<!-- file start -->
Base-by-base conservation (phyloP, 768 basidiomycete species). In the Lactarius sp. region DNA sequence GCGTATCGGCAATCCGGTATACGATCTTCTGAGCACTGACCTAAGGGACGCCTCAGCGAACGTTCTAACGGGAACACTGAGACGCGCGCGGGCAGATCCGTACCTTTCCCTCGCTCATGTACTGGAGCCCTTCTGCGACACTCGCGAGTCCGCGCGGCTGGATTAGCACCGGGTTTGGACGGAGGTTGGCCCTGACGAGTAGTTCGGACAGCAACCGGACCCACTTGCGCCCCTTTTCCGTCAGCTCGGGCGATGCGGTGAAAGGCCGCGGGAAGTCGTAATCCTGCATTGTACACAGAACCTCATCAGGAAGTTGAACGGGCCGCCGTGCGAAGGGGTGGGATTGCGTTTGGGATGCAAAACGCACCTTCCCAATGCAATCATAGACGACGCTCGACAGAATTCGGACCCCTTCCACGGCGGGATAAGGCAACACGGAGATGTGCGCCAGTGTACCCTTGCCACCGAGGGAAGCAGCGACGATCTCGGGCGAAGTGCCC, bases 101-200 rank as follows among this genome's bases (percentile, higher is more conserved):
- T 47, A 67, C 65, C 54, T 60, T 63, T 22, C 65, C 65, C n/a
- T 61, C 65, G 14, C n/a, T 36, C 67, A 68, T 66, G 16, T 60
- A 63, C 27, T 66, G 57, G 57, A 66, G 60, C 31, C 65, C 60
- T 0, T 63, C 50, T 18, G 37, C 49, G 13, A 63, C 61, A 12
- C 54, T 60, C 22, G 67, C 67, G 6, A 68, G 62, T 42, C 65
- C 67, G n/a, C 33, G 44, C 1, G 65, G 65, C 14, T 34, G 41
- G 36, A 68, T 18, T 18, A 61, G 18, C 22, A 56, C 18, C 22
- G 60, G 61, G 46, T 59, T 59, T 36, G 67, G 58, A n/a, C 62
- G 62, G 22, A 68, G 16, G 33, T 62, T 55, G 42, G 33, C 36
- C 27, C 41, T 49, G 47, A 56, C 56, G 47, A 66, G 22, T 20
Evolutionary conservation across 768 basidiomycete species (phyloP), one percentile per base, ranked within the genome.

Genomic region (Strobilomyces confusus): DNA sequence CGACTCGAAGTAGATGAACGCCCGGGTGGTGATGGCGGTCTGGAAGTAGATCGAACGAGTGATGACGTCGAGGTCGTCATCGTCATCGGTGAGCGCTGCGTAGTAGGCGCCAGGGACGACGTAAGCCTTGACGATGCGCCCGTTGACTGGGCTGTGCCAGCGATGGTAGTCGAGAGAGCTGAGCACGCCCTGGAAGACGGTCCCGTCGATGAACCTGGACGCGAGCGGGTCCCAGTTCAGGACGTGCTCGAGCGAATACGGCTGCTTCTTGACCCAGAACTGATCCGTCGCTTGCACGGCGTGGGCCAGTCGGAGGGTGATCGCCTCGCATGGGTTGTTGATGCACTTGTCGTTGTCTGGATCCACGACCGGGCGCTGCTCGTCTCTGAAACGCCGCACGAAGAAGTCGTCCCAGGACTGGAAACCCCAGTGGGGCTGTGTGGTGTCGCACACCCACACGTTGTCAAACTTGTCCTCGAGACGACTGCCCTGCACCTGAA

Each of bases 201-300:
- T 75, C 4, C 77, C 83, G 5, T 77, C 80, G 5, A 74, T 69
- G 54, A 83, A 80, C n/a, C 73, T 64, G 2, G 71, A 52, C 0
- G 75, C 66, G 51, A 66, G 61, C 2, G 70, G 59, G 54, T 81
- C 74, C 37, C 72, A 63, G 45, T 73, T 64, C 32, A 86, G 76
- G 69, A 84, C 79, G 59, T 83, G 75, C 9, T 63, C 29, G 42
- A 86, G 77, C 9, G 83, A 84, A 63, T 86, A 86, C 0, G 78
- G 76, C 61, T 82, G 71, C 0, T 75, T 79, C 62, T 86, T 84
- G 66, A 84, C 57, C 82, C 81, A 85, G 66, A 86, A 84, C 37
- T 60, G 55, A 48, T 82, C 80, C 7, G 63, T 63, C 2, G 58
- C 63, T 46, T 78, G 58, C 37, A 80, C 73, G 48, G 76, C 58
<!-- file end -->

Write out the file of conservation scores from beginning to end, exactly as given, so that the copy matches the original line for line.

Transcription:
Base-by-base conservation (phyloP, 768 basidiomycete species). In the Lactarius sp. region DNA sequence GCGTATCGGCAATCCGGTATACGATCTTCTGAGCACTGACCTAAGGGACGCCTCAGCGAACGTTCTAACGGGAACACTGAGACGCGCGCGGGCAGATCCGTACCTTTCCCTCGCTCATGTACTGGAGCCCTTCTGCGACACTCGCGAGTCCGCGCGGCTGGATTAGCACCGGGTTTGGACGGAGGTTGGCCCTGACGAGTAGTTCGGACAGCAACCGGACCCACTTGCGCCCCTTTTCCGTCAGCTCGGGCGATGCGGTGAAAGGCCGCGGGAAGTCGTAATCCTGCATTGTACACAGAACCTCATCAGGAAGTTGAACGGGCCGCCGTGCGAAGGGGTGGGATTGCGTTTGGGATGCAAAACGCACCTTCCCAATGCAATCATAGACGACGCTCGACAGAATTCGGACCCCTTCCACGGCGGGATAAGGCAACACGGAGATGTGCGCCAGTGTACCCTTGCCACCGAGGGAAGCAGCGACGATCTCGGGCGAAGTGCCC, bases 101-200 rank as follows among this genome's bases (percentile, higher is more conserved):
- T 47, A 67, C 65, C 54, T 60, T 63, T 22, C 65, C 65, C n/a
- T 61, C 65, G 14, C n/a, T 36, C 67, A 68, T 66, G 16, T 60
- A 63, C 27, T 66, G 57, G 57, A 66, G 60, C 31, C 65, C 60
- T 0, T 63, C 50, T 18, G 37, C 49, G 13, A 63, C 61, A 12
- C 54, T 60, C 22, G 67, C 67, G 6, A 68, G 62, T 42, C 65
- C 67, G n/a, C 33, G 44, C 1, G 65, G 65, C 14, T 34, G 41
- G 36, A 68, T 18, T 18, A 61, G 18, C 22, A 56, C 18, C 22
- G 60, G 61, G 46, T 59, T 59, T 36, G 67, G 58, A n/a, C 62
- G 62, G 22, A 68, G 16, G 33, T 62, T 55, G 42, G 33, C 36
- C 27, C 41, T 49, G 47, A 56, C 56, G 47, A 66, G 22, T 20
Evolutionary conservation across 768 basidiomycete species (phyloP), one percentile per base, ranked within the genome.

Genomic region (Strobilomyces confusus): DNA sequence CGACTCGAAGTAGATGAACGCCCGGGTGGTGATGGCGGTCTGGAAGTAGATCGAACGAGTGATGACGTCGAGGTCGTCATCGTCATCGGTGAGCGCTGCGTAGTAGGCGCCAGGGACGACGTAAGCCTTGACGATGCGCCCGTTGACTGGGCTGTGCCAGCGATGGTAGTCGAGAGAGCTGAGCACGCCCTGGAAGACGGTCCCGTCGATGAACCTGGACGCGAGCGGGTCCCAGTTCAGGACGTGCTCGAGCGAATACGGCTGCTTCTTGACCCAGAACTGATCCGTCGCTTGCACGGCGTGGGCCAGTCGGAGGGTGATCGCCTCGCATGGGTTGTTGATGCACTTGTCGTTGTCTGGATCCACGACCGGGCGCTGCTCGTCTCTGAAACGCCGCACGAAGAAGTCGTCCCAGGACTGGAAACCCCAGTGGGGCTGTGTGGTGTCGCACACCCACACGTTGTCAAACTTGTCCTCGAGACGACTGCCCTGCACCTGAA

Each of bases 201-300:
- T 75, C 4, C 77, C 83, G 5, T 77, C 80, G 5, A 74, T 69
- G 54, A 83, A 80, C n/a, C 73, T 64, G 2, G 71, A 52, C 0
- G 75, C 66, G 51, A 66, G 61, C 2, G 70, G 59, G 54, T 81
- C 74, C 37, C 72, A 63, G 45, T 73, T 64, C 32, A 86, G 76
- G 69, A 84, C 79, G 59, T 83, G 75, C 9, T 63, C 29, G 42
- A 86, G 77, C 9, G 83, A 84, A 63, T 86, A 86, C 0, G 78
- G 76, C 61, T 82, G 71, C 0, T 75, T 79, C 62, T 86, T 84
- G 66, A 84, C 57, C 82, C 81, A 85, G 66, A 86, A 84, C 37
- T 60, G 55, A 48, T 82, C 80, C 7, G 63, T 63, C 2, G 58
- C 63, T 46, T 78, G 58, C 37, A 80, C 73, G 48, G 76, C 58